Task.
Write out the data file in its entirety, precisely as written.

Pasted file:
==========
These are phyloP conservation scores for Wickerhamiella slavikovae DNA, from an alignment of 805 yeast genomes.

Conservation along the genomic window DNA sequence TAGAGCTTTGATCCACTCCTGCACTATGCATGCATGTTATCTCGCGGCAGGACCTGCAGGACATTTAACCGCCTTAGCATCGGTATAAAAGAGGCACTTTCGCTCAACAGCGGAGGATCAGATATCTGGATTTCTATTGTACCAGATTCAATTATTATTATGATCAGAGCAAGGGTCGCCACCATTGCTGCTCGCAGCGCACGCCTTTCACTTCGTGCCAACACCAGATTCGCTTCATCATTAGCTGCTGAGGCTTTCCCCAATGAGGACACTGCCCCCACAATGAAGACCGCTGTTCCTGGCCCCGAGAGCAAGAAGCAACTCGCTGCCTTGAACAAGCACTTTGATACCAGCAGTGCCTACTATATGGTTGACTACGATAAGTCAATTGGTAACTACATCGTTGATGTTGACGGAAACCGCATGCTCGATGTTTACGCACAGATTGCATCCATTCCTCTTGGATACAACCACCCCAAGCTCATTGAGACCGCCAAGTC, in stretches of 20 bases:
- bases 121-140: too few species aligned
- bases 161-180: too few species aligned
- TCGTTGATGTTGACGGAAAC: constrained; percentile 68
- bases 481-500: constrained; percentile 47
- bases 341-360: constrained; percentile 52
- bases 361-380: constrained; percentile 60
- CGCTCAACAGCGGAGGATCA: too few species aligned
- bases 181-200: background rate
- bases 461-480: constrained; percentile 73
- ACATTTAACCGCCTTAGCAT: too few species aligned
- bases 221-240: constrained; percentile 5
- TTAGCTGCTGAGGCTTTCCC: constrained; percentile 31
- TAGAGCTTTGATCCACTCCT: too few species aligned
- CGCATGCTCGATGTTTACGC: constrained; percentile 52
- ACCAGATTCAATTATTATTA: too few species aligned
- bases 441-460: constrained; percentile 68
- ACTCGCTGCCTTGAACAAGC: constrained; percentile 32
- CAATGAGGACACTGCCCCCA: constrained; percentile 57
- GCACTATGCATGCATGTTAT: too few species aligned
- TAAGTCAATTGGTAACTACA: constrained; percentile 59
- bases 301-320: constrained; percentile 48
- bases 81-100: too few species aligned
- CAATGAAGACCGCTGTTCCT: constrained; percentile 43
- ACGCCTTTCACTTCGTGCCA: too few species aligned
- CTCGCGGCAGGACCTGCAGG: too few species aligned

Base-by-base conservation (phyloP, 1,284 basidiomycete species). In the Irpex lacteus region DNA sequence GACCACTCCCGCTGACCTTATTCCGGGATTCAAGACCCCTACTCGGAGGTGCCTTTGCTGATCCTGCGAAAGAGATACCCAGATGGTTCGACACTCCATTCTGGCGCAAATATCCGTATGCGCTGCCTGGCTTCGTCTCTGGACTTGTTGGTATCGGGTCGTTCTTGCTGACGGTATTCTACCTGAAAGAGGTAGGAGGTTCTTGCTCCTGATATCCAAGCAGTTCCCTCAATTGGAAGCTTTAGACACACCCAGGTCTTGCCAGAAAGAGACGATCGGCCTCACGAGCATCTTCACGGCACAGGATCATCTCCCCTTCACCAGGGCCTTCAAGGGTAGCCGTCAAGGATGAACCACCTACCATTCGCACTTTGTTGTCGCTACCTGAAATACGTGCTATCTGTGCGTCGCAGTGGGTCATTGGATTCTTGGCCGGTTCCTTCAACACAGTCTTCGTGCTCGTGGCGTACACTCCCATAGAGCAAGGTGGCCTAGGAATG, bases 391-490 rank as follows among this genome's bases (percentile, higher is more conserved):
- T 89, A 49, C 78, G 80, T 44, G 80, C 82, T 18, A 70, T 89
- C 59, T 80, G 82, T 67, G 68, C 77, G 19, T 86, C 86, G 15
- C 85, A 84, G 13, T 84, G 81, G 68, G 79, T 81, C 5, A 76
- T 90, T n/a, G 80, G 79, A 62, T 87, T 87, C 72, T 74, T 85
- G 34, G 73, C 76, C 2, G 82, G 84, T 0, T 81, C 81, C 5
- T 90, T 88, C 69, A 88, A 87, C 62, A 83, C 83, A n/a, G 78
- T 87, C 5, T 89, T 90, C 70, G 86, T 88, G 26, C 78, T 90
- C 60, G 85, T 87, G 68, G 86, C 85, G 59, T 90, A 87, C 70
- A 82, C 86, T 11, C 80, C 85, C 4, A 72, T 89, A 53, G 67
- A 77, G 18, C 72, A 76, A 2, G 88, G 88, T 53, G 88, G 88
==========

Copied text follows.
These are phyloP conservation scores for Wickerhamiella slavikovae DNA, from an alignment of 805 yeast genomes.

Conservation along the genomic window DNA sequence TAGAGCTTTGATCCACTCCTGCACTATGCATGCATGTTATCTCGCGGCAGGACCTGCAGGACATTTAACCGCCTTAGCATCGGTATAAAAGAGGCACTTTCGCTCAACAGCGGAGGATCAGATATCTGGATTTCTATTGTACCAGATTCAATTATTATTATGATCAGAGCAAGGGTCGCCACCATTGCTGCTCGCAGCGCACGCCTTTCACTTCGTGCCAACACCAGATTCGCTTCATCATTAGCTGCTGAGGCTTTCCCCAATGAGGACACTGCCCCCACAATGAAGACCGCTGTTCCTGGCCCCGAGAGCAAGAAGCAACTCGCTGCCTTGAACAAGCACTTTGATACCAGCAGTGCCTACTATATGGTTGACTACGATAAGTCAATTGGTAACTACATCGTTGATGTTGACGGAAACCGCATGCTCGATGTTTACGCACAGATTGCATCCATTCCTCTTGGATACAACCACCCCAAGCTCATTGAGACCGCCAAGTC, in stretches of 20 bases:
- bases 121-140: too few species aligned
- bases 161-180: too few species aligned
- TCGTTGATGTTGACGGAAAC: constrained; percentile 68
- bases 481-500: constrained; percentile 47
- bases 341-360: constrained; percentile 52
- bases 361-380: constrained; percentile 60
- CGCTCAACAGCGGAGGATCA: too few species aligned
- bases 181-200: background rate
- bases 461-480: constrained; percentile 73
- ACATTTAACCGCCTTAGCAT: too few species aligned
- bases 221-240: constrained; percentile 5
- TTAGCTGCTGAGGCTTTCCC: constrained; percentile 31
- TAGAGCTTTGATCCACTCCT: too few species aligned
- CGCATGCTCGATGTTTACGC: constrained; percentile 52
- ACCAGATTCAATTATTATTA: too few species aligned
- bases 441-460: constrained; percentile 68
- ACTCGCTGCCTTGAACAAGC: constrained; percentile 32
- CAATGAGGACACTGCCCCCA: constrained; percentile 57
- GCACTATGCATGCATGTTAT: too few species aligned
- TAAGTCAATTGGTAACTACA: constrained; percentile 59
- bases 301-320: constrained; percentile 48
- bases 81-100: too few species aligned
- CAATGAAGACCGCTGTTCCT: constrained; percentile 43
- ACGCCTTTCACTTCGTGCCA: too few species aligned
- CTCGCGGCAGGACCTGCAGG: too few species aligned

Base-by-base conservation (phyloP, 1,284 basidiomycete species). In the Irpex lacteus region DNA sequence GACCACTCCCGCTGACCTTATTCCGGGATTCAAGACCCCTACTCGGAGGTGCCTTTGCTGATCCTGCGAAAGAGATACCCAGATGGTTCGACACTCCATTCTGGCGCAAATATCCGTATGCGCTGCCTGGCTTCGTCTCTGGACTTGTTGGTATCGGGTCGTTCTTGCTGACGGTATTCTACCTGAAAGAGGTAGGAGGTTCTTGCTCCTGATATCCAAGCAGTTCCCTCAATTGGAAGCTTTAGACACACCCAGGTCTTGCCAGAAAGAGACGATCGGCCTCACGAGCATCTTCACGGCACAGGATCATCTCCCCTTCACCAGGGCCTTCAAGGGTAGCCGTCAAGGATGAACCACCTACCATTCGCACTTTGTTGTCGCTACCTGAAATACGTGCTATCTGTGCGTCGCAGTGGGTCATTGGATTCTTGGCCGGTTCCTTCAACACAGTCTTCGTGCTCGTGGCGTACACTCCCATAGAGCAAGGTGGCCTAGGAATG, bases 391-490 rank as follows among this genome's bases (percentile, higher is more conserved):
- T 89, A 49, C 78, G 80, T 44, G 80, C 82, T 18, A 70, T 89
- C 59, T 80, G 82, T 67, G 68, C 77, G 19, T 86, C 86, G 15
- C 85, A 84, G 13, T 84, G 81, G 68, G 79, T 81, C 5, A 76
- T 90, T n/a, G 80, G 79, A 62, T 87, T 87, C 72, T 74, T 85
- G 34, G 73, C 76, C 2, G 82, G 84, T 0, T 81, C 81, C 5
- T 90, T 88, C 69, A 88, A 87, C 62, A 83, C 83, A n/a, G 78
- T 87, C 5, T 89, T 90, C 70, G 86, T 88, G 26, C 78, T 90
- C 60, G 85, T 87, G 68, G 86, C 85, G 59, T 90, A 87, C 70
- A 82, C 86, T 11, C 80, C 85, C 4, A 72, T 89, A 53, G 67
- A 77, G 18, C 72, A 76, A 2, G 88, G 88, T 53, G 88, G 88